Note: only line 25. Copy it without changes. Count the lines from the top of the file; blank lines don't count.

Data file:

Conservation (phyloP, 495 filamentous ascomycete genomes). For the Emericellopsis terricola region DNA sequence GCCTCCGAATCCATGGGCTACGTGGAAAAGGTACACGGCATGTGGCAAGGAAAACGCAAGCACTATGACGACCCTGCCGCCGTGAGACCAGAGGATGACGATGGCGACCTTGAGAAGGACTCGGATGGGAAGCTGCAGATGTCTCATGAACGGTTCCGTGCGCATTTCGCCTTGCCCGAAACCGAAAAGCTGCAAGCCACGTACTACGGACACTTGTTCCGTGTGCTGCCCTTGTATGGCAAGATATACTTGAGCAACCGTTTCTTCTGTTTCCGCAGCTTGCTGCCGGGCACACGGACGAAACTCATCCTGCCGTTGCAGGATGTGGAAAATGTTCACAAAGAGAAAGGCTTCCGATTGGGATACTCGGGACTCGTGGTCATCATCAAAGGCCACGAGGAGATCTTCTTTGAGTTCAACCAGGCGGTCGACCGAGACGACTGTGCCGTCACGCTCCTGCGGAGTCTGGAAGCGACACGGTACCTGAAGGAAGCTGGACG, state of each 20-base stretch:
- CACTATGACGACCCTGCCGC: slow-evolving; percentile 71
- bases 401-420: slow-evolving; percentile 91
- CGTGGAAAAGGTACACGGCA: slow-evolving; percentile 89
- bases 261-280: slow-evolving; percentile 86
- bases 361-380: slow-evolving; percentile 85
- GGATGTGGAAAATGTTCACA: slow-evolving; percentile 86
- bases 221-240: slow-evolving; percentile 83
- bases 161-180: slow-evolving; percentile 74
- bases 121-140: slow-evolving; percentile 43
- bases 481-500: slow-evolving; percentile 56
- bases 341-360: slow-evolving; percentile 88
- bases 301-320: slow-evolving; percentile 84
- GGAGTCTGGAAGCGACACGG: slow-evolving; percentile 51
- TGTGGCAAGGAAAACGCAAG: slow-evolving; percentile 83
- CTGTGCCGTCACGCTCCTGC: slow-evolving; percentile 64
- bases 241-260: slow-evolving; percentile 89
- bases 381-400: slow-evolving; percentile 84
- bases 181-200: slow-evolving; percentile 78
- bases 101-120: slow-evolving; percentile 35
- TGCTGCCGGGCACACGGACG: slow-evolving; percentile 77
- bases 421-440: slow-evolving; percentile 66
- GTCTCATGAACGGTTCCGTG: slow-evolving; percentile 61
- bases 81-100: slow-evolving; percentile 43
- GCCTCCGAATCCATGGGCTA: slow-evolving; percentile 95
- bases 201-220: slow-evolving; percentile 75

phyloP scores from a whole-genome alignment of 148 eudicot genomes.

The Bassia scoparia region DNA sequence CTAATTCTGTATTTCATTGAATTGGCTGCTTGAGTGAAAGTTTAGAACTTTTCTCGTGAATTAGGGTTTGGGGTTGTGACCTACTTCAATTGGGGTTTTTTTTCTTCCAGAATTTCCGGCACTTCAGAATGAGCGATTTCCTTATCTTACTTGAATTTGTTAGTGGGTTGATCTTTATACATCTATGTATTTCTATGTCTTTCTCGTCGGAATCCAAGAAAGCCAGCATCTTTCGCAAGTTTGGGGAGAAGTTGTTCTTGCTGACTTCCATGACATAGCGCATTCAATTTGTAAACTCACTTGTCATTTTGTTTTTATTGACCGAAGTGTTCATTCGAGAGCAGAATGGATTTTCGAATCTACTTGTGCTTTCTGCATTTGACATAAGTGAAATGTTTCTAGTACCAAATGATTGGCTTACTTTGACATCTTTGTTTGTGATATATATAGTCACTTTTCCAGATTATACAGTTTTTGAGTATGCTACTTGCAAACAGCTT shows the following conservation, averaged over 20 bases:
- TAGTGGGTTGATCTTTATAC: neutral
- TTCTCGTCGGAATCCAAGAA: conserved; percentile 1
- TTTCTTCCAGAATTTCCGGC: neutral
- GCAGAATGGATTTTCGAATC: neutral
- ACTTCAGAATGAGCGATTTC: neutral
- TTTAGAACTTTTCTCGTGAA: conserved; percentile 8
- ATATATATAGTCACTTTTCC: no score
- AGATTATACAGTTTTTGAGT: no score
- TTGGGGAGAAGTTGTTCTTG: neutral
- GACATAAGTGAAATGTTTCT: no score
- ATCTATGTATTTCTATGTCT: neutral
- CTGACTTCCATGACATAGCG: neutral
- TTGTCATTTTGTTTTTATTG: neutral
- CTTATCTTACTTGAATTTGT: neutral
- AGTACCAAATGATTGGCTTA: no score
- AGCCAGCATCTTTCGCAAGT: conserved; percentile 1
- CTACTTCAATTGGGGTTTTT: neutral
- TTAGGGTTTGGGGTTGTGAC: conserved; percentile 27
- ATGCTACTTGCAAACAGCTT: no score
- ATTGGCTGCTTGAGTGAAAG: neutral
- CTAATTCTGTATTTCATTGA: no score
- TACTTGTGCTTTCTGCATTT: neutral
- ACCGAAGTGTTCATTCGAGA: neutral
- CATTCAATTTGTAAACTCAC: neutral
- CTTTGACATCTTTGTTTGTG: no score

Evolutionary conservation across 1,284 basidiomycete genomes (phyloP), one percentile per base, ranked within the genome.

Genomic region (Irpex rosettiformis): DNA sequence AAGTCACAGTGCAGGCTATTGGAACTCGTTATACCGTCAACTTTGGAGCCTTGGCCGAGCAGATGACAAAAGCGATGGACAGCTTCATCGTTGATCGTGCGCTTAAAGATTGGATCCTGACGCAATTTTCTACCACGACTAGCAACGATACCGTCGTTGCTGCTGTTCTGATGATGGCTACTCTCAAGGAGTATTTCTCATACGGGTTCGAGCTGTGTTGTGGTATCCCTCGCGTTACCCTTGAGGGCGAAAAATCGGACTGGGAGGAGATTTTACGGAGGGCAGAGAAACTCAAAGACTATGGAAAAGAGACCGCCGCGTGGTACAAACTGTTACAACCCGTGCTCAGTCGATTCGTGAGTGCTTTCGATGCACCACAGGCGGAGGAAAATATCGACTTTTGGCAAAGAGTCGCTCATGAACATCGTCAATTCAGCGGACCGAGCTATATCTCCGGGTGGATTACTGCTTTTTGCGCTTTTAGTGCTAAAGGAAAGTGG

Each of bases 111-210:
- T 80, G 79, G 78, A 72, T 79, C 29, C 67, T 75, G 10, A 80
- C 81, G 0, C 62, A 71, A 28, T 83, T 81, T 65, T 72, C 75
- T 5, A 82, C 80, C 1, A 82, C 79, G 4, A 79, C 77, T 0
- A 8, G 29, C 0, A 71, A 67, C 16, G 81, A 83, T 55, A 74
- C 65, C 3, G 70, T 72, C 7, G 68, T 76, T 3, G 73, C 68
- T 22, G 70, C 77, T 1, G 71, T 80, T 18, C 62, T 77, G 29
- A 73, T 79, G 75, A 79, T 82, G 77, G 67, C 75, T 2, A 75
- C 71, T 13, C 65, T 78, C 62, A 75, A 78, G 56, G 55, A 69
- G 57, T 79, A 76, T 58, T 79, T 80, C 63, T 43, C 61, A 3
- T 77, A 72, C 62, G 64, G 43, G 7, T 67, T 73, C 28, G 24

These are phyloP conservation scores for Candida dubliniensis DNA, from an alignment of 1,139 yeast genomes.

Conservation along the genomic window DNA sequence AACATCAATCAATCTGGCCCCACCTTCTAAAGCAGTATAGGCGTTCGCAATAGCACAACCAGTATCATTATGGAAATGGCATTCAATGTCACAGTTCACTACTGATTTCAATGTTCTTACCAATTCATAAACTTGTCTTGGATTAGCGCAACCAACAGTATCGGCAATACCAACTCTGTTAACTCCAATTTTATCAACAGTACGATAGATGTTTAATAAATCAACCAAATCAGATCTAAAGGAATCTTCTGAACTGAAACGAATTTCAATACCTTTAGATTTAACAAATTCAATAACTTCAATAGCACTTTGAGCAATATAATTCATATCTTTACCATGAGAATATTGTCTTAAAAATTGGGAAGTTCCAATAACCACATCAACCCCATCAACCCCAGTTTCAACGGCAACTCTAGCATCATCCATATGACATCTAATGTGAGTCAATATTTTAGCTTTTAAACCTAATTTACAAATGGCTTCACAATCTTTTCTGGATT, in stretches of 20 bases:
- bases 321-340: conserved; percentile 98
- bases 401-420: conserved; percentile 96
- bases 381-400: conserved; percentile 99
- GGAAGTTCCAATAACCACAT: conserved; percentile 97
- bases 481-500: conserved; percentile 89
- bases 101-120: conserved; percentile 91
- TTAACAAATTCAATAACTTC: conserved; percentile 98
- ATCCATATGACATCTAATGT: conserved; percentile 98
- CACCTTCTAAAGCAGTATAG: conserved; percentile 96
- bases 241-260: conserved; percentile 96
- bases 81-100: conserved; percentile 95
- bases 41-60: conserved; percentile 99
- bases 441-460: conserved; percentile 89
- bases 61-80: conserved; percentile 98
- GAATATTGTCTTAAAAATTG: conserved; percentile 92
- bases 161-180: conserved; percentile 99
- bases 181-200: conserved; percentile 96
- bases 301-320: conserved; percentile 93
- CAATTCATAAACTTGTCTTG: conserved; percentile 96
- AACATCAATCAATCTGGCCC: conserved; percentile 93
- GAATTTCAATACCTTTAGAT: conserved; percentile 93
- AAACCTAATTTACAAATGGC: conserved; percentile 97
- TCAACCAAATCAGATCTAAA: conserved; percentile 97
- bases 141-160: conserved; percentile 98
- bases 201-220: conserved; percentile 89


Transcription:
- GCCTCCGAATCCATGGGCTA: slow-evolving; percentile 95